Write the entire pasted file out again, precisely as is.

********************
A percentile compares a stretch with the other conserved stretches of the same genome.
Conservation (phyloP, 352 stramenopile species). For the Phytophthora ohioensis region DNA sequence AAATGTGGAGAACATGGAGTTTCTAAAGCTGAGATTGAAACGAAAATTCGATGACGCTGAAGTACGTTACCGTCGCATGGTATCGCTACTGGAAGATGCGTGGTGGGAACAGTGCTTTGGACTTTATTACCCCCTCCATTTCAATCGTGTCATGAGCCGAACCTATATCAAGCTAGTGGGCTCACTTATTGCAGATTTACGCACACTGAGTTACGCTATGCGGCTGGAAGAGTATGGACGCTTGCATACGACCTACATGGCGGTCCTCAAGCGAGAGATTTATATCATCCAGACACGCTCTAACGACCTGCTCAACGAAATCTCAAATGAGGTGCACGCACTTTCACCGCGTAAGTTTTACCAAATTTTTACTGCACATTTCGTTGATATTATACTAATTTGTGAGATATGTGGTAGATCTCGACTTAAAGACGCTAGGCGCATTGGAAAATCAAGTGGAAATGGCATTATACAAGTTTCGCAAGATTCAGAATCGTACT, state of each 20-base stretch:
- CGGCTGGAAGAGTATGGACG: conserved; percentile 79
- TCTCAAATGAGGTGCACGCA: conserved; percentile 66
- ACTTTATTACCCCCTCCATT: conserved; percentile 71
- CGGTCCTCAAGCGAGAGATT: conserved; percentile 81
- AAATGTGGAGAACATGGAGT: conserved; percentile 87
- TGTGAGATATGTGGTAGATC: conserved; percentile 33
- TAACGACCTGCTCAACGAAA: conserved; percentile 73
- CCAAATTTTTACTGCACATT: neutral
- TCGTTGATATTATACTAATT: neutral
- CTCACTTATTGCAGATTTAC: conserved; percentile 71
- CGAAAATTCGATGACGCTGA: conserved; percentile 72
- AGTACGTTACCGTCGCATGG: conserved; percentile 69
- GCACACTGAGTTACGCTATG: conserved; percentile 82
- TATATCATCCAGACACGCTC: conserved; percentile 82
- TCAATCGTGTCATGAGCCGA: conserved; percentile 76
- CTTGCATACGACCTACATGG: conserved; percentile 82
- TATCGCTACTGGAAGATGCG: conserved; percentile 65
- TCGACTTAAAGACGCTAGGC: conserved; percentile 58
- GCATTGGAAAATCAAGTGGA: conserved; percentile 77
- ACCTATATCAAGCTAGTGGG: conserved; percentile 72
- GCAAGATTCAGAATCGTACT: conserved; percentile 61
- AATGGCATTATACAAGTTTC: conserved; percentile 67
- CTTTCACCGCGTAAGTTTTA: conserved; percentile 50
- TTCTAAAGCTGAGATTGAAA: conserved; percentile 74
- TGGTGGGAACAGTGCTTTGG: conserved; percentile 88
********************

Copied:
A percentile compares a stretch with the other conserved stretches of the same genome.
Conservation (phyloP, 352 stramenopile species). For the Phytophthora ohioensis region DNA sequence AAATGTGGAGAACATGGAGTTTCTAAAGCTGAGATTGAAACGAAAATTCGATGACGCTGAAGTACGTTACCGTCGCATGGTATCGCTACTGGAAGATGCGTGGTGGGAACAGTGCTTTGGACTTTATTACCCCCTCCATTTCAATCGTGTCATGAGCCGAACCTATATCAAGCTAGTGGGCTCACTTATTGCAGATTTACGCACACTGAGTTACGCTATGCGGCTGGAAGAGTATGGACGCTTGCATACGACCTACATGGCGGTCCTCAAGCGAGAGATTTATATCATCCAGACACGCTCTAACGACCTGCTCAACGAAATCTCAAATGAGGTGCACGCACTTTCACCGCGTAAGTTTTACCAAATTTTTACTGCACATTTCGTTGATATTATACTAATTTGTGAGATATGTGGTAGATCTCGACTTAAAGACGCTAGGCGCATTGGAAAATCAAGTGGAAATGGCATTATACAAGTTTCGCAAGATTCAGAATCGTACT, state of each 20-base stretch:
- CGGCTGGAAGAGTATGGACG: conserved; percentile 79
- TCTCAAATGAGGTGCACGCA: conserved; percentile 66
- ACTTTATTACCCCCTCCATT: conserved; percentile 71
- CGGTCCTCAAGCGAGAGATT: conserved; percentile 81
- AAATGTGGAGAACATGGAGT: conserved; percentile 87
- TGTGAGATATGTGGTAGATC: conserved; percentile 33
- TAACGACCTGCTCAACGAAA: conserved; percentile 73
- CCAAATTTTTACTGCACATT: neutral
- TCGTTGATATTATACTAATT: neutral
- CTCACTTATTGCAGATTTAC: conserved; percentile 71
- CGAAAATTCGATGACGCTGA: conserved; percentile 72
- AGTACGTTACCGTCGCATGG: conserved; percentile 69
- GCACACTGAGTTACGCTATG: conserved; percentile 82
- TATATCATCCAGACACGCTC: conserved; percentile 82
- TCAATCGTGTCATGAGCCGA: conserved; percentile 76
- CTTGCATACGACCTACATGG: conserved; percentile 82
- TATCGCTACTGGAAGATGCG: conserved; percentile 65
- TCGACTTAAAGACGCTAGGC: conserved; percentile 58
- GCATTGGAAAATCAAGTGGA: conserved; percentile 77
- ACCTATATCAAGCTAGTGGG: conserved; percentile 72
- GCAAGATTCAGAATCGTACT: conserved; percentile 61
- AATGGCATTATACAAGTTTC: conserved; percentile 67
- CTTTCACCGCGTAAGTTTTA: conserved; percentile 50
- TTCTAAAGCTGAGATTGAAA: conserved; percentile 74
- TGGTGGGAACAGTGCTTTGG: conserved; percentile 88